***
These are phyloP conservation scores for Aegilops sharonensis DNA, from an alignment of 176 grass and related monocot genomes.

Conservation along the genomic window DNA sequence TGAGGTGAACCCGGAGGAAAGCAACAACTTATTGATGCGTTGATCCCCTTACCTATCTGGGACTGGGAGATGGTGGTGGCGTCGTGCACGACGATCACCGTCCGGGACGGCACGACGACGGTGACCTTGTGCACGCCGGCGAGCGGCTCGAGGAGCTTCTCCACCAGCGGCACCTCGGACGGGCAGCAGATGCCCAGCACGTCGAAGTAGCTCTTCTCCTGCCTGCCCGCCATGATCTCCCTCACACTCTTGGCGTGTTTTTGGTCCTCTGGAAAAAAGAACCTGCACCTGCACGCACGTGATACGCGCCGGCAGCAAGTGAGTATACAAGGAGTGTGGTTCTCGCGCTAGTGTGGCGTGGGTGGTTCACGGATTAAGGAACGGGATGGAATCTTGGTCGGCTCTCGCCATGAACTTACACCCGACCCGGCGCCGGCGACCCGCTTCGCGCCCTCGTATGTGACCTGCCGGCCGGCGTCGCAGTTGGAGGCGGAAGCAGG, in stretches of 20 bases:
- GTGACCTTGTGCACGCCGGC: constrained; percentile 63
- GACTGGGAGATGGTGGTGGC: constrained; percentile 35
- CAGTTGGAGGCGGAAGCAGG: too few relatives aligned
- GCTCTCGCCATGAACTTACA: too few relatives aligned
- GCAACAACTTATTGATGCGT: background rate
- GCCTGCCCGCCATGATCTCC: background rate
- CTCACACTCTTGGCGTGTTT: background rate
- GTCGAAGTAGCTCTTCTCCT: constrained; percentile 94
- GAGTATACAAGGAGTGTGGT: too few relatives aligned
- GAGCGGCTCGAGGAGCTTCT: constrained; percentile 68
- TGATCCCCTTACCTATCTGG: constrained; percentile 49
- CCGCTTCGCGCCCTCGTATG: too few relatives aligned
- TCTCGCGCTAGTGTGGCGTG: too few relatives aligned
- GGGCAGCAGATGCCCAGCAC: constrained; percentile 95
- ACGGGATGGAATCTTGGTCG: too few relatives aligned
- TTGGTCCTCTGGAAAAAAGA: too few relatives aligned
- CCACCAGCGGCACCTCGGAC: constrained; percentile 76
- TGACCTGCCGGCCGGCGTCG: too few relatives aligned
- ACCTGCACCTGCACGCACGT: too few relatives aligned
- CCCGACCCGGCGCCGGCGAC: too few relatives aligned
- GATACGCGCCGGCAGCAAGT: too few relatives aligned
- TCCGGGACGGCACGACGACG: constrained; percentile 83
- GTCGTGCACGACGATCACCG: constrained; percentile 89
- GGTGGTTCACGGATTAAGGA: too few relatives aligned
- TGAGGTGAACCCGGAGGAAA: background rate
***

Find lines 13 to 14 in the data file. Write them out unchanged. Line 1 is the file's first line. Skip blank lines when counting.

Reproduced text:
- TGATCCCCTTACCTATCTGG: constrained; percentile 49
- CCGCTTCGCGCCCTCGTATG: too few relatives aligned